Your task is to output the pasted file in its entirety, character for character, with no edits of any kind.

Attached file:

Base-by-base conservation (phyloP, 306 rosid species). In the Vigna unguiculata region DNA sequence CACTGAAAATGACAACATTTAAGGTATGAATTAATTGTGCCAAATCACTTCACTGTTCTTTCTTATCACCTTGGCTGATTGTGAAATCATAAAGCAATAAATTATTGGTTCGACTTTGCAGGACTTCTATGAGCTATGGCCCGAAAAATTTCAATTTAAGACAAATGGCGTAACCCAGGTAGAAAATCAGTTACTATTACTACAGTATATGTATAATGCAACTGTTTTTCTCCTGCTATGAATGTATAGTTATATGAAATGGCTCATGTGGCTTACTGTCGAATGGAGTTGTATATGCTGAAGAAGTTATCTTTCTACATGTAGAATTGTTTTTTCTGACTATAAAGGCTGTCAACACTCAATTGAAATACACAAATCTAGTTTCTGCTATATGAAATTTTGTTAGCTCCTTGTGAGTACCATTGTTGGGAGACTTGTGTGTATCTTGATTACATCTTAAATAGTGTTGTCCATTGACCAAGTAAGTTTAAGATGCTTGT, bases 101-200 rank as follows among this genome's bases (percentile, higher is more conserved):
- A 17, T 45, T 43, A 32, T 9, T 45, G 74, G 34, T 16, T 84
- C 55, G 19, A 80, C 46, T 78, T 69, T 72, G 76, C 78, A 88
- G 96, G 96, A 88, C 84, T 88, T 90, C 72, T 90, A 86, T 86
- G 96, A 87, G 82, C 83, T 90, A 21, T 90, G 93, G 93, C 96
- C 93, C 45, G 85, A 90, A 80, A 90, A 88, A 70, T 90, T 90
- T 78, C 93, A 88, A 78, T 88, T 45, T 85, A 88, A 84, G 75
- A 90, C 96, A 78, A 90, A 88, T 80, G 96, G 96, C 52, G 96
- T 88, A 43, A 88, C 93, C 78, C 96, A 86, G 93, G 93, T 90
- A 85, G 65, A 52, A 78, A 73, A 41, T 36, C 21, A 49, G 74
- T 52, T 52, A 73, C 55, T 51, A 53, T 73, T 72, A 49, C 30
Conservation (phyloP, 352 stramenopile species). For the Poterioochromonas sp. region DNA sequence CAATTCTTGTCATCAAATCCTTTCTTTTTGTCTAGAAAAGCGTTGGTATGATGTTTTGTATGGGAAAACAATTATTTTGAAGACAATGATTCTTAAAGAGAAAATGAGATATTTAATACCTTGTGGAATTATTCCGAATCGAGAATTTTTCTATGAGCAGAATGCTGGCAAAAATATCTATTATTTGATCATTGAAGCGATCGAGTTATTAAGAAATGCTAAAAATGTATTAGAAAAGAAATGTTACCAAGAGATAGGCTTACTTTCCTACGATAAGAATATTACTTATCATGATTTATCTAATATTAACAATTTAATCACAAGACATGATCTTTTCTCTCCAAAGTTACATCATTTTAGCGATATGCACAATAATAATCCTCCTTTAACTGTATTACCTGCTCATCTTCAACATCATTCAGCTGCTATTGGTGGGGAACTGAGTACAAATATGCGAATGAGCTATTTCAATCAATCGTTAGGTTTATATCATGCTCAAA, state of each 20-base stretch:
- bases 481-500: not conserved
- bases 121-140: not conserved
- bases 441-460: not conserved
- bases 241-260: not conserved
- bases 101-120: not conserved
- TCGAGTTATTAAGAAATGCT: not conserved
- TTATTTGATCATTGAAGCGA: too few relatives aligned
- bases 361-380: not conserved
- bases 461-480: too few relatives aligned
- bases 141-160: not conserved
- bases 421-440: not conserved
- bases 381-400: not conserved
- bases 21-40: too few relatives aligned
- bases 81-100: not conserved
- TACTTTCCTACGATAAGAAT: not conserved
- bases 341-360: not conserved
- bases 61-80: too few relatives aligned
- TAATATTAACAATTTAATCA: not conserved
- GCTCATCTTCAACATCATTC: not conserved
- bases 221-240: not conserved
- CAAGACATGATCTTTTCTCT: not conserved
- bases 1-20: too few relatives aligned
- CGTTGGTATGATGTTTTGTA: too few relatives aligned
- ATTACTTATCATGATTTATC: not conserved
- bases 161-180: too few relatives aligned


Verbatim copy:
Base-by-base conservation (phyloP, 306 rosid species). In the Vigna unguiculata region DNA sequence CACTGAAAATGACAACATTTAAGGTATGAATTAATTGTGCCAAATCACTTCACTGTTCTTTCTTATCACCTTGGCTGATTGTGAAATCATAAAGCAATAAATTATTGGTTCGACTTTGCAGGACTTCTATGAGCTATGGCCCGAAAAATTTCAATTTAAGACAAATGGCGTAACCCAGGTAGAAAATCAGTTACTATTACTACAGTATATGTATAATGCAACTGTTTTTCTCCTGCTATGAATGTATAGTTATATGAAATGGCTCATGTGGCTTACTGTCGAATGGAGTTGTATATGCTGAAGAAGTTATCTTTCTACATGTAGAATTGTTTTTTCTGACTATAAAGGCTGTCAACACTCAATTGAAATACACAAATCTAGTTTCTGCTATATGAAATTTTGTTAGCTCCTTGTGAGTACCATTGTTGGGAGACTTGTGTGTATCTTGATTACATCTTAAATAGTGTTGTCCATTGACCAAGTAAGTTTAAGATGCTTGT, bases 101-200 rank as follows among this genome's bases (percentile, higher is more conserved):
- A 17, T 45, T 43, A 32, T 9, T 45, G 74, G 34, T 16, T 84
- C 55, G 19, A 80, C 46, T 78, T 69, T 72, G 76, C 78, A 88
- G 96, G 96, A 88, C 84, T 88, T 90, C 72, T 90, A 86, T 86
- G 96, A 87, G 82, C 83, T 90, A 21, T 90, G 93, G 93, C 96
- C 93, C 45, G 85, A 90, A 80, A 90, A 88, A 70, T 90, T 90
- T 78, C 93, A 88, A 78, T 88, T 45, T 85, A 88, A 84, G 75
- A 90, C 96, A 78, A 90, A 88, T 80, G 96, G 96, C 52, G 96
- T 88, A 43, A 88, C 93, C 78, C 96, A 86, G 93, G 93, T 90
- A 85, G 65, A 52, A 78, A 73, A 41, T 36, C 21, A 49, G 74
- T 52, T 52, A 73, C 55, T 51, A 53, T 73, T 72, A 49, C 30
Conservation (phyloP, 352 stramenopile species). For the Poterioochromonas sp. region DNA sequence CAATTCTTGTCATCAAATCCTTTCTTTTTGTCTAGAAAAGCGTTGGTATGATGTTTTGTATGGGAAAACAATTATTTTGAAGACAATGATTCTTAAAGAGAAAATGAGATATTTAATACCTTGTGGAATTATTCCGAATCGAGAATTTTTCTATGAGCAGAATGCTGGCAAAAATATCTATTATTTGATCATTGAAGCGATCGAGTTATTAAGAAATGCTAAAAATGTATTAGAAAAGAAATGTTACCAAGAGATAGGCTTACTTTCCTACGATAAGAATATTACTTATCATGATTTATCTAATATTAACAATTTAATCACAAGACATGATCTTTTCTCTCCAAAGTTACATCATTTTAGCGATATGCACAATAATAATCCTCCTTTAACTGTATTACCTGCTCATCTTCAACATCATTCAGCTGCTATTGGTGGGGAACTGAGTACAAATATGCGAATGAGCTATTTCAATCAATCGTTAGGTTTATATCATGCTCAAA, state of each 20-base stretch:
- bases 481-500: not conserved
- bases 121-140: not conserved
- bases 441-460: not conserved
- bases 241-260: not conserved
- bases 101-120: not conserved
- TCGAGTTATTAAGAAATGCT: not conserved
- TTATTTGATCATTGAAGCGA: too few relatives aligned
- bases 361-380: not conserved
- bases 461-480: too few relatives aligned
- bases 141-160: not conserved
- bases 421-440: not conserved
- bases 381-400: not conserved
- bases 21-40: too few relatives aligned
- bases 81-100: not conserved
- TACTTTCCTACGATAAGAAT: not conserved
- bases 341-360: not conserved
- bases 61-80: too few relatives aligned
- TAATATTAACAATTTAATCA: not conserved
- GCTCATCTTCAACATCATTC: not conserved
- bases 221-240: not conserved
- CAAGACATGATCTTTTCTCT: not conserved
- bases 1-20: too few relatives aligned
- CGTTGGTATGATGTTTTGTA: too few relatives aligned
- ATTACTTATCATGATTTATC: not conserved
- bases 161-180: too few relatives aligned